It’s Okay To Keep Walking Away…A Letter To My Middle School Aged Kids

Dear O & K,

Yesterday, I watched you both walk away from me and toward your middle school. Together you walked for the first time toward a shared experience that is all yours and not at all mine.

As you walked away I was reminded of another time I watched you walk away from me, and toward a shared experience that was all yours and not at all mine. That time you were walking together, for the first time, onto the “big kid” playground at your elementary school.

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Walking away from me on the first day of 1st and 2nd grades. And walking away from me on the first day of 6th and 7th grades. You’ll keep walking away from me – that’s a natural part of the circle of life – but as much as possible try to do it together. 

When you were babies, and then toddlers, and people remarked on the closeness of your ages (16 months for those keeping track), I would say it was like having twins only one of you could accidentally cause bodily harm to the other. You may have been close in age, but there has never been a time when you were close in size! But by the time you were 2 and 3 years old, I was beginning to see that the beauty in having you so close in age, was the fact that there would be so much of life you would experience together, walking side by side. And that the older you got, you would be able to share experiences that were fully yours, and not at all mine or your father’s. I realized you’d be able to enjoy together the best parts of growing up and face together the most challenging parts of growing up. What I did not realize until a few years ago, was how much you would truly need each other.

Life’s not fair. That’s not news to you – you probably get tired of hearing those words from both your father and me. But as much as life’s not fair, there are things I would disappear in a heart beat in order to level the playing field of life for you both. Things we have faced as a family that, for better or worse, influence both how you are in the world and how the world views you – autism spectrum disorder, childhood and adolescent mental illness, dyslexia. The reality of these challenges has shaped the last several years of your childhoods and will continue to shape your shared years in middle school and high school. I wish that weren’t true. But since it is true, I am glad you have each other.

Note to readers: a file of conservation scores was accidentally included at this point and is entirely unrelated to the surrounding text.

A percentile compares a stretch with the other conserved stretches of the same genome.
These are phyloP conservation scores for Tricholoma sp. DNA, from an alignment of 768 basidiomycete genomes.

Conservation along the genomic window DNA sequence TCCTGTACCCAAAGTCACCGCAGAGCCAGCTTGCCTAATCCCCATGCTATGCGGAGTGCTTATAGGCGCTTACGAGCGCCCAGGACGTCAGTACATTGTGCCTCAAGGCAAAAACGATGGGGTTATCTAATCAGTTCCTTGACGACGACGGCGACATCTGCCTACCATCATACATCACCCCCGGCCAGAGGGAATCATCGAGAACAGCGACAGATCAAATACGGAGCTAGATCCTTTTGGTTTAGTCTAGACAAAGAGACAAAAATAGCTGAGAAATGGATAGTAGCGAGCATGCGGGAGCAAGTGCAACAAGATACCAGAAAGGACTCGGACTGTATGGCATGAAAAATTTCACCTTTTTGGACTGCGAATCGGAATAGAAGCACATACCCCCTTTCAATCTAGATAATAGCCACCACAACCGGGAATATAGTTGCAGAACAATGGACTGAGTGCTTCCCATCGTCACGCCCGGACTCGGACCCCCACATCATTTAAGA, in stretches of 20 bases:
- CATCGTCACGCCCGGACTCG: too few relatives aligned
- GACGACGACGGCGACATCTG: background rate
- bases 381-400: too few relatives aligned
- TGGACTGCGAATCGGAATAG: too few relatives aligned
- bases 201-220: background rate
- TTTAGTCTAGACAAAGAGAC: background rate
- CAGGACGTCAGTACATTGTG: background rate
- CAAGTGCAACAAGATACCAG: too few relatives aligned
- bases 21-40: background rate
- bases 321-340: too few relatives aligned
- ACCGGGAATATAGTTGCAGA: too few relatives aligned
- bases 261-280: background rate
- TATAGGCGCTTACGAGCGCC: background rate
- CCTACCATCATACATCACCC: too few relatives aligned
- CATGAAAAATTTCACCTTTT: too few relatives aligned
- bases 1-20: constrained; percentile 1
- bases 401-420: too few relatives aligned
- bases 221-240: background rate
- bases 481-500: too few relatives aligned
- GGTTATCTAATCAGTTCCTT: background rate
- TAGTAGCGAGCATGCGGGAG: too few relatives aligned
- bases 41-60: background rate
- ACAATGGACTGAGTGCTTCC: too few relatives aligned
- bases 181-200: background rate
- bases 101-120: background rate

So you’ll continue walking away from me – that’s a natural part of the circle of life. And there are circumstances beyond our control that will continue to shape your shared experiences. But as you walk away from me more and more, there are a few things I want to make sure you both know:

  • Be courageous and brave. The next few years are going to be full of peers trying to convince you to do things you probably should not do. That’s a given at your age. You both have an inherent sense of what is right and what is wrong, be courageous and brave enough to say no when that’s the only answer. Be courageous and brave enough to stand up for each other, for friends, and for the kids who don’t have enough friends. Be courageous and brave enough to be fully and authentically you.
  • Never, ever, ever stop believing in yourself or believing in each other. Individually and together you have the capacity to accomplish incredible things.
  • Try not to worry too much about what other kids think about you – or what they think about your sibling. That will be hard to do. There will be days when what other kids think  will seem like the only thing that matters in life. It’s not and it never will be either the only thing that matters or even the most important thing.
  • Continue to find things you can do together – both the student council and the drama club will benefit from the unique gifts and talents you each possess. But also continue to find things you can do apart from each other and cheer each other on in whatever those things might be. There is comfort and security in doing things together, but there is so much room for growth and exploration in trying new things apart from one another.
  • Know that there will be days when the last thing you want to be known as is “O’s sister” or “K’s brother”, and that’s okay. But also know that your relationship is strong enough to transcend those days. The days when you think you don’t like each other very much will be far fewer than the days when you love each other. Try to remember how lucky you are to have somebody so close in age to you who truly understands the reality of a life colored by things like mental illness and learning differences.
  • Above all else, know that your father and I love so much it hurts. No matter what, we will always support you and encourage your dreams. We will watch with pride and a little trepidation each time you walk away from us and toward a new experience – both those you share and those you tackle independently. But more importantly, we will also be here with open arms every time you walk back toward us.

So keeping walking away together. I love watching that happen and I love the people you are becoming.

Love,

Mom

 

 

 

 

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